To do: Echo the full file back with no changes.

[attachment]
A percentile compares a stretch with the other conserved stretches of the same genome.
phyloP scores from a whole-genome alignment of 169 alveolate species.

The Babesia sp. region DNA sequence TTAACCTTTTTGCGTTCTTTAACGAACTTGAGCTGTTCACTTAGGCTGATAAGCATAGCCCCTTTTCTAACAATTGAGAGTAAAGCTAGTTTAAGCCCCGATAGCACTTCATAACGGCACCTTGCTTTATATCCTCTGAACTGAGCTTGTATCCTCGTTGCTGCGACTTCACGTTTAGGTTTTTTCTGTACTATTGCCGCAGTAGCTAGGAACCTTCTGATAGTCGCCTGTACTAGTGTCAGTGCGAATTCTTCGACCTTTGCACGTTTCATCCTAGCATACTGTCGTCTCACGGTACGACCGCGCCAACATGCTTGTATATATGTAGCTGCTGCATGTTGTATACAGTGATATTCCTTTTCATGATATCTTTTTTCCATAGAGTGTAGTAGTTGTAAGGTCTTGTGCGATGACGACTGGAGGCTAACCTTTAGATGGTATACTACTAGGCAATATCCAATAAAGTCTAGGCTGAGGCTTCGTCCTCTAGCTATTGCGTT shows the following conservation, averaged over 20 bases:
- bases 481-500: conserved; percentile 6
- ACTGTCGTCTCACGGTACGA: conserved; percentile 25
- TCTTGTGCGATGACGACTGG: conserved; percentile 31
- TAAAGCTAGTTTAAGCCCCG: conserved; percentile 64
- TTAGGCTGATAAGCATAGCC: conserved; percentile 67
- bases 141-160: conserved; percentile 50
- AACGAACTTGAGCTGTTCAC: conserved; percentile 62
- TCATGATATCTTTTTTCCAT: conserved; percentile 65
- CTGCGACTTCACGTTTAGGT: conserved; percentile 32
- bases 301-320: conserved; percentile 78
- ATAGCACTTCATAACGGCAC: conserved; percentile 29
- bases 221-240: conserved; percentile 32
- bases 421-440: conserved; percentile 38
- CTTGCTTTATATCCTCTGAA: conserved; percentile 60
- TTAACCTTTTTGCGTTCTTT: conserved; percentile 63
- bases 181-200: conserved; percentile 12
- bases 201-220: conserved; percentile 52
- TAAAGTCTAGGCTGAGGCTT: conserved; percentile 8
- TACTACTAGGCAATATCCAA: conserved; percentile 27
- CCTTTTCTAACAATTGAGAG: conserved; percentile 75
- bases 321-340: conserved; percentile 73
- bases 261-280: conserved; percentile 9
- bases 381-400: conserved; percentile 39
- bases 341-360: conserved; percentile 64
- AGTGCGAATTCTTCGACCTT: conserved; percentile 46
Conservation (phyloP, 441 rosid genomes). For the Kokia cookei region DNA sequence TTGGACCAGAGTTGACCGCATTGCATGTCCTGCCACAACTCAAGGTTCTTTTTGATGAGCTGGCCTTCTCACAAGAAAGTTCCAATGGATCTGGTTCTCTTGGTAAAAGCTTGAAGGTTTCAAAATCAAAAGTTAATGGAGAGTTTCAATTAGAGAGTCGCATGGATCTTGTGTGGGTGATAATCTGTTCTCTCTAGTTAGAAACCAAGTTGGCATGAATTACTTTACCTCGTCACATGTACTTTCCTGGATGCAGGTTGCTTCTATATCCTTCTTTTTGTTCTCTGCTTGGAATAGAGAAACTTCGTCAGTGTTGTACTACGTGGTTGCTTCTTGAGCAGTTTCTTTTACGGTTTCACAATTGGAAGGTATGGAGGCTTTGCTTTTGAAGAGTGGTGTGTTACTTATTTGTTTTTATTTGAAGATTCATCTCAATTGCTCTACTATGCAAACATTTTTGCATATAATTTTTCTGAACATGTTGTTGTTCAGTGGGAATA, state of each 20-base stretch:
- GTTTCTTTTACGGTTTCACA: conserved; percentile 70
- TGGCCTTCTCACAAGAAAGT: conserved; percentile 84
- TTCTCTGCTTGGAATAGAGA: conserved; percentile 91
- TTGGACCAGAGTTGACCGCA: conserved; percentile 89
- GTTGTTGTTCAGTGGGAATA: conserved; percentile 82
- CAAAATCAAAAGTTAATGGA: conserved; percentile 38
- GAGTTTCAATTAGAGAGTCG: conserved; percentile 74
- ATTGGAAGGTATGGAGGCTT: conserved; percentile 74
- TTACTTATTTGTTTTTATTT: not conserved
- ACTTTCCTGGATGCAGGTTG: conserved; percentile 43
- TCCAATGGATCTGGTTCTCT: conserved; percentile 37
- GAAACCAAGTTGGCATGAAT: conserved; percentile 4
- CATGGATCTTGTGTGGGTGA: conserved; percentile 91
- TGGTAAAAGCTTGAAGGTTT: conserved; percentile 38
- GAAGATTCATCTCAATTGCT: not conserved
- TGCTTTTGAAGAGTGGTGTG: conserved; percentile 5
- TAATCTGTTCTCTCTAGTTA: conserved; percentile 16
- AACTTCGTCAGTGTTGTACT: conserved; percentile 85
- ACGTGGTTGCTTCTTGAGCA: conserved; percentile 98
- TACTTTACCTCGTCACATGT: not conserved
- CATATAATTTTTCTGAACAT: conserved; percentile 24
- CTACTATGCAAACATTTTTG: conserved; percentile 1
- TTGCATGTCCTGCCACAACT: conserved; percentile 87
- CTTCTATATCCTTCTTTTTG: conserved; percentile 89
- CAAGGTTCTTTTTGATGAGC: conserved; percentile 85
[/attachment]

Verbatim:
A percentile compares a stretch with the other conserved stretches of the same genome.
phyloP scores from a whole-genome alignment of 169 alveolate species.

The Babesia sp. region DNA sequence TTAACCTTTTTGCGTTCTTTAACGAACTTGAGCTGTTCACTTAGGCTGATAAGCATAGCCCCTTTTCTAACAATTGAGAGTAAAGCTAGTTTAAGCCCCGATAGCACTTCATAACGGCACCTTGCTTTATATCCTCTGAACTGAGCTTGTATCCTCGTTGCTGCGACTTCACGTTTAGGTTTTTTCTGTACTATTGCCGCAGTAGCTAGGAACCTTCTGATAGTCGCCTGTACTAGTGTCAGTGCGAATTCTTCGACCTTTGCACGTTTCATCCTAGCATACTGTCGTCTCACGGTACGACCGCGCCAACATGCTTGTATATATGTAGCTGCTGCATGTTGTATACAGTGATATTCCTTTTCATGATATCTTTTTTCCATAGAGTGTAGTAGTTGTAAGGTCTTGTGCGATGACGACTGGAGGCTAACCTTTAGATGGTATACTACTAGGCAATATCCAATAAAGTCTAGGCTGAGGCTTCGTCCTCTAGCTATTGCGTT shows the following conservation, averaged over 20 bases:
- bases 481-500: conserved; percentile 6
- ACTGTCGTCTCACGGTACGA: conserved; percentile 25
- TCTTGTGCGATGACGACTGG: conserved; percentile 31
- TAAAGCTAGTTTAAGCCCCG: conserved; percentile 64
- TTAGGCTGATAAGCATAGCC: conserved; percentile 67
- bases 141-160: conserved; percentile 50
- AACGAACTTGAGCTGTTCAC: conserved; percentile 62
- TCATGATATCTTTTTTCCAT: conserved; percentile 65
- CTGCGACTTCACGTTTAGGT: conserved; percentile 32
- bases 301-320: conserved; percentile 78
- ATAGCACTTCATAACGGCAC: conserved; percentile 29
- bases 221-240: conserved; percentile 32
- bases 421-440: conserved; percentile 38
- CTTGCTTTATATCCTCTGAA: conserved; percentile 60
- TTAACCTTTTTGCGTTCTTT: conserved; percentile 63
- bases 181-200: conserved; percentile 12
- bases 201-220: conserved; percentile 52
- TAAAGTCTAGGCTGAGGCTT: conserved; percentile 8
- TACTACTAGGCAATATCCAA: conserved; percentile 27
- CCTTTTCTAACAATTGAGAG: conserved; percentile 75
- bases 321-340: conserved; percentile 73
- bases 261-280: conserved; percentile 9
- bases 381-400: conserved; percentile 39
- bases 341-360: conserved; percentile 64
- AGTGCGAATTCTTCGACCTT: conserved; percentile 46
Conservation (phyloP, 441 rosid genomes). For the Kokia cookei region DNA sequence TTGGACCAGAGTTGACCGCATTGCATGTCCTGCCACAACTCAAGGTTCTTTTTGATGAGCTGGCCTTCTCACAAGAAAGTTCCAATGGATCTGGTTCTCTTGGTAAAAGCTTGAAGGTTTCAAAATCAAAAGTTAATGGAGAGTTTCAATTAGAGAGTCGCATGGATCTTGTGTGGGTGATAATCTGTTCTCTCTAGTTAGAAACCAAGTTGGCATGAATTACTTTACCTCGTCACATGTACTTTCCTGGATGCAGGTTGCTTCTATATCCTTCTTTTTGTTCTCTGCTTGGAATAGAGAAACTTCGTCAGTGTTGTACTACGTGGTTGCTTCTTGAGCAGTTTCTTTTACGGTTTCACAATTGGAAGGTATGGAGGCTTTGCTTTTGAAGAGTGGTGTGTTACTTATTTGTTTTTATTTGAAGATTCATCTCAATTGCTCTACTATGCAAACATTTTTGCATATAATTTTTCTGAACATGTTGTTGTTCAGTGGGAATA, state of each 20-base stretch:
- GTTTCTTTTACGGTTTCACA: conserved; percentile 70
- TGGCCTTCTCACAAGAAAGT: conserved; percentile 84
- TTCTCTGCTTGGAATAGAGA: conserved; percentile 91
- TTGGACCAGAGTTGACCGCA: conserved; percentile 89
- GTTGTTGTTCAGTGGGAATA: conserved; percentile 82
- CAAAATCAAAAGTTAATGGA: conserved; percentile 38
- GAGTTTCAATTAGAGAGTCG: conserved; percentile 74
- ATTGGAAGGTATGGAGGCTT: conserved; percentile 74
- TTACTTATTTGTTTTTATTT: not conserved
- ACTTTCCTGGATGCAGGTTG: conserved; percentile 43
- TCCAATGGATCTGGTTCTCT: conserved; percentile 37
- GAAACCAAGTTGGCATGAAT: conserved; percentile 4
- CATGGATCTTGTGTGGGTGA: conserved; percentile 91
- TGGTAAAAGCTTGAAGGTTT: conserved; percentile 38
- GAAGATTCATCTCAATTGCT: not conserved
- TGCTTTTGAAGAGTGGTGTG: conserved; percentile 5
- TAATCTGTTCTCTCTAGTTA: conserved; percentile 16
- AACTTCGTCAGTGTTGTACT: conserved; percentile 85
- ACGTGGTTGCTTCTTGAGCA: conserved; percentile 98
- TACTTTACCTCGTCACATGT: not conserved
- CATATAATTTTTCTGAACAT: conserved; percentile 24
- CTACTATGCAAACATTTTTG: conserved; percentile 1
- TTGCATGTCCTGCCACAACT: conserved; percentile 87
- CTTCTATATCCTTCTTTTTG: conserved; percentile 89
- CAAGGTTCTTTTTGATGAGC: conserved; percentile 85